We can estimate the dynamical timescale of the optical outflow by dividing the distance of the most external shell (∼2.5 kpc) by its velocity (∼47 km s−1, average between the blueshifted and the redshifted cone; see Fig. 13b). We then get tdyn ∼ 5.2 × 107 yr. However, this is an upper limit, as the outflow might have been faster at smaller distances in the past. A constant deceleration is a more reasonable assumption, and, considering as initial velocity of the outflow that of the nuclear X-ray wind (∼3000 km s−1), we obtain tdyn ∼ 1.6 × 106 yr. We can also calculate the time that would be needed by the AGN at its present-day rate to inject in the system the total amount of kinetic energy observed from the two optical outflowing cones, as . With Ėk,out,X ∼ 1.9 × 1041 erg s−1 (from Sect. 3), we obtain tout∼ 1.9 × 104 yr or tout∼ 7.5 × 103 yr, by adopting the kinetic energy from the two fits of the integrated spectra of the cones in the first case and the sum of kinetic energies of the grid elements in the second case. Anyway, the two values have the same order of magnitude of ∼104 yr. This is quite a short timescale for AGN activity and also compared to tdyn calculated above. It is worth noting that, even in the energy-conserving case, simulations predict a coupling efficiency of 10–20% between the nuclear wind and the extended outflow (e.g., Richings & Faucher-Giguere 2018), so we should not expect touttdyn (e.g., Nardini & Zubovas 2018). However, even considering our most conservative estimation of tdyn given above, we obtain tout/tdyn < 10−2, which is far too small. This might indicate that the AGN is now in a phase of more intense activity compared to the time-averaged past one from the optical outflow. The fact that both the outflow velocity and the mass outflow rate are lower at larger distances seems to enforce this possibility. In principle, the decrease of the mass outflow rate at larger distances could be also ascribed to the radial density profile. We do not find, however, any clear trend in this sense from our [S II]-based estimates, and the same clumpy nature of the outflow seems to rule out such a simple explanation. Anyway, the total kinetic energy of all the gas phases rather than of the ionized gas only would be needed for a more significant estimation of tout.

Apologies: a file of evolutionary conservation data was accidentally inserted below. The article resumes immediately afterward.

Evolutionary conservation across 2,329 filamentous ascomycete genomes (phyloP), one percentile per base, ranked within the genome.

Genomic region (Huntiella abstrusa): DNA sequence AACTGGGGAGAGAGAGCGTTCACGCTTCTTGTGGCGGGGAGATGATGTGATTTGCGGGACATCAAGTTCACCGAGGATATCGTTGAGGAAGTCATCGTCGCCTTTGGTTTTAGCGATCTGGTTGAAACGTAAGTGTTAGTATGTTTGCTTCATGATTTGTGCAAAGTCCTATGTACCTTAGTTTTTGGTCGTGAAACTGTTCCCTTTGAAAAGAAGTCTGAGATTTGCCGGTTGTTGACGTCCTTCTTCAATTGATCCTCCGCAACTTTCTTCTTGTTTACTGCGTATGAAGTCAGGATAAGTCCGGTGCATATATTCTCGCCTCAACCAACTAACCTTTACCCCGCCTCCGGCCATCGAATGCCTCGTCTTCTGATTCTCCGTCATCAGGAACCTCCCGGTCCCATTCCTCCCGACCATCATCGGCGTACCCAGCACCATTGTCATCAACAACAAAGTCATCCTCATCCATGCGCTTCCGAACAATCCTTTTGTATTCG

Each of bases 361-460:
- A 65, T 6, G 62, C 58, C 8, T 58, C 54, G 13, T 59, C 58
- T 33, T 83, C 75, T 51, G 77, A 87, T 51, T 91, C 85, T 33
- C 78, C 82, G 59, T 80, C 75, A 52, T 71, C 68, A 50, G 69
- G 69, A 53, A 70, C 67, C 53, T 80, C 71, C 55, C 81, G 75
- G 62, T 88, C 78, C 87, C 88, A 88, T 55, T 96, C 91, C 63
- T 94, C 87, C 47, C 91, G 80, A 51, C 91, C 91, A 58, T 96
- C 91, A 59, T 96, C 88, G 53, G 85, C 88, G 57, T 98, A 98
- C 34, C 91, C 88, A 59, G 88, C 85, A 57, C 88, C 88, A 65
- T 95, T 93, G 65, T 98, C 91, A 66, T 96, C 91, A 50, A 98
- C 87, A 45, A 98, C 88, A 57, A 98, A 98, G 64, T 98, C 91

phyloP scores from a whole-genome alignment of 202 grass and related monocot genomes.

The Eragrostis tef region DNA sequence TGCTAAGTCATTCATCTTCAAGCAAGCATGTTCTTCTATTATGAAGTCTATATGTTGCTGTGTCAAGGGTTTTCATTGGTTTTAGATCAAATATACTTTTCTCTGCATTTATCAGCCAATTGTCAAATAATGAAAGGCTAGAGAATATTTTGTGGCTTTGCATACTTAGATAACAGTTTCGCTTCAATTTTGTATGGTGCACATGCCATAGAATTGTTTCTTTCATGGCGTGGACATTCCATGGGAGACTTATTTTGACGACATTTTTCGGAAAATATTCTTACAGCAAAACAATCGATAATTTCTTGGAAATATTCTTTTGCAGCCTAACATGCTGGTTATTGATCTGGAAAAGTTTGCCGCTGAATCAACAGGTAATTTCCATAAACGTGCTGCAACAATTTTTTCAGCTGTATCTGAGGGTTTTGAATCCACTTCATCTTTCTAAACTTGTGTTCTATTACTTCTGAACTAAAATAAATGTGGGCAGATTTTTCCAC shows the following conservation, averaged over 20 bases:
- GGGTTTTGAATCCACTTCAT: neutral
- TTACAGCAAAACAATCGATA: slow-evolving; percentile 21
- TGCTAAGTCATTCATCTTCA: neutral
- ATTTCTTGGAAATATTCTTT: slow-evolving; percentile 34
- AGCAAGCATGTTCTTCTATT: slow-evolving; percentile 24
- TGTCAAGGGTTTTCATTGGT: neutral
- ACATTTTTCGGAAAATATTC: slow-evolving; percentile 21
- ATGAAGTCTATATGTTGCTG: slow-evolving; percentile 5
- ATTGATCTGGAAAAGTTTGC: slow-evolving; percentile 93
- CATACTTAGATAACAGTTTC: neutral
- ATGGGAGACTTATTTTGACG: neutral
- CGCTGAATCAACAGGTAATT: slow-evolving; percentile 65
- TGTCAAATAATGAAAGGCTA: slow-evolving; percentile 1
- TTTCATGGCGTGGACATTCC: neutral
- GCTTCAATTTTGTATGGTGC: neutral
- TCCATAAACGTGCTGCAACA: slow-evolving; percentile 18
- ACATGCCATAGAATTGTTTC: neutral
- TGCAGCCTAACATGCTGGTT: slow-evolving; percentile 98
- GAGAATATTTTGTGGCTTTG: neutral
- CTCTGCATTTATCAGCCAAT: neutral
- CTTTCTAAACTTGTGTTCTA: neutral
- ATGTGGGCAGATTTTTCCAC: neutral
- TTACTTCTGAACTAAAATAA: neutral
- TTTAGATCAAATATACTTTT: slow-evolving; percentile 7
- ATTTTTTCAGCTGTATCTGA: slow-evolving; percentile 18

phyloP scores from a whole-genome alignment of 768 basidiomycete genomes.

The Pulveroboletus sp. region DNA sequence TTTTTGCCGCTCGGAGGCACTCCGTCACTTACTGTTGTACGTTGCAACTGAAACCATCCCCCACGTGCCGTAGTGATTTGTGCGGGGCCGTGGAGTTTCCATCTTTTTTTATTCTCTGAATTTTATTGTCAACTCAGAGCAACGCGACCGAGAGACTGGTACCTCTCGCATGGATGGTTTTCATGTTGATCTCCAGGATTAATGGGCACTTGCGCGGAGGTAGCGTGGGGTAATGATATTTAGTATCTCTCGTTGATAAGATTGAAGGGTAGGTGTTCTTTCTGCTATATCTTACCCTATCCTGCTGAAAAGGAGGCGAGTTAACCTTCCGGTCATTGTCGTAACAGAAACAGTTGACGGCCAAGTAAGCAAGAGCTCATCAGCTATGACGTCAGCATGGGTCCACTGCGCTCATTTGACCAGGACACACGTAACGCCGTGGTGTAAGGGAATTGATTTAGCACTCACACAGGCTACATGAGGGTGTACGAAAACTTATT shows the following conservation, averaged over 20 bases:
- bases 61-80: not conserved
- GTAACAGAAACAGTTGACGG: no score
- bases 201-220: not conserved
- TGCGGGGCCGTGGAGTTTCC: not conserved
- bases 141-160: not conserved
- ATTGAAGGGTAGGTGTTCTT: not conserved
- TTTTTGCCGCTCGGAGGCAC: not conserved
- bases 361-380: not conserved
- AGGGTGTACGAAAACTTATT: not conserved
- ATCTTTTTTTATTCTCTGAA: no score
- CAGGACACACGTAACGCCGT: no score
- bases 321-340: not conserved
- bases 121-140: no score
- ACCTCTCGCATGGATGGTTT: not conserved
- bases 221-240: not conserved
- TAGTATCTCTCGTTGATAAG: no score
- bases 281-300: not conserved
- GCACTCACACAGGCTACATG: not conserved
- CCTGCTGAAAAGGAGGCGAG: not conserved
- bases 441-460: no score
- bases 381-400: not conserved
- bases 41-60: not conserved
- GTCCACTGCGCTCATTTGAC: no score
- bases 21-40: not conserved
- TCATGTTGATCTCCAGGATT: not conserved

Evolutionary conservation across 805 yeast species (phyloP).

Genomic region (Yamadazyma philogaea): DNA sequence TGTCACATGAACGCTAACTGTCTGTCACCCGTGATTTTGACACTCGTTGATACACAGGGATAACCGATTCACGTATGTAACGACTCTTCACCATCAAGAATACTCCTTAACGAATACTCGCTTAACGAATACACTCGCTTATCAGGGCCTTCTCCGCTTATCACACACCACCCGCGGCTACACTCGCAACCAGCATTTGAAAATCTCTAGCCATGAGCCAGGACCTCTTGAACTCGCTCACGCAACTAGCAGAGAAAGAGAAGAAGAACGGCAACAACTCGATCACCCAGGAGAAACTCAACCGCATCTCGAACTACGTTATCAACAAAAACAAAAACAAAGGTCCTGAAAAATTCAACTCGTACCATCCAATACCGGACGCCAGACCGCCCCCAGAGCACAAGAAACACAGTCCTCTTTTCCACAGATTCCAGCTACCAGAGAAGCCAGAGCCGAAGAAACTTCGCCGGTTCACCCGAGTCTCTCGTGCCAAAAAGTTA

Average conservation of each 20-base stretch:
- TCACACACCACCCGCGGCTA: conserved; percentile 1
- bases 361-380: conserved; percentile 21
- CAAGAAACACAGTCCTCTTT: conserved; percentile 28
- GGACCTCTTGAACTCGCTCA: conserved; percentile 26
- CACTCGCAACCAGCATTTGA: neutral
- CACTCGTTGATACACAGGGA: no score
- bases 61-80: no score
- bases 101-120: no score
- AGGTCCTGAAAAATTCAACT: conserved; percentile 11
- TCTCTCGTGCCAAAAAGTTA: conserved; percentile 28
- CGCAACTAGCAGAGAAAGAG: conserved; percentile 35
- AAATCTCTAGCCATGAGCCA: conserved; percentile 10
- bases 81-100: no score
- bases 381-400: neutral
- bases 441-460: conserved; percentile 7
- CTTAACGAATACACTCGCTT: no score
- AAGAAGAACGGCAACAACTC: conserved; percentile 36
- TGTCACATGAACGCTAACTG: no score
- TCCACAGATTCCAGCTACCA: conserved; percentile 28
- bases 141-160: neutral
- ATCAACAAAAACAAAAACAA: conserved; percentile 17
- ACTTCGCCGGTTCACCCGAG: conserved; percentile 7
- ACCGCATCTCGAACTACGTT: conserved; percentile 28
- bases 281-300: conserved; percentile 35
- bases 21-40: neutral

Fiore et al. (2017) studied the dependence of the outflow characteristic quantities (velocity, mass outflow rate, kinetic energy rate) on AGN bolometric luminosity. Their sample of ionized outflows covers bolometric luminosities ranging from ∼2 × 1044 erg s−1 to ∼1048 erg s−1. As we estimate a bolometric luminosity of Lbol ∼ 2.2 × 1043 erg s−1 for NGC 1365 (see Sect. 3.2), we are then able to extend the work by Fiore et al. (2017) down by an order of magnitude in bolometric luminosity. As the results in their work come from integrated spectra, we adopt Mout and vout from our fit of the entire cones previously mentioned. Moreover, while in our work we measure the outflow velocity vout from the position of the centroid of the outflow component, in Fiore et al. (2017) the outflow velocity is defined as vmax = vout + 2σ (as e.g., in Rupke & Veilleux 2013; Feruglio et al. 2015; Bischetti et al. 2017), being σ the velocity dispersion of the outflow component. We thus calculate the velocity in the above way to make the comparison. The mass outflow rate is obtained from Eq. (2), where vmax is used instead of vout and ΔR is now the extension of the entire outflow, namely ∼30″ (∼2.7 kpc) per cone as the outflow reaches the margins of MUSE FOV. Moreover, the mass outflow rate is multiplied by 3 to be consistent with the relation adopted in Fiore et al. (2017) for a spherical or multiconical outflow uniformly filled with clumps.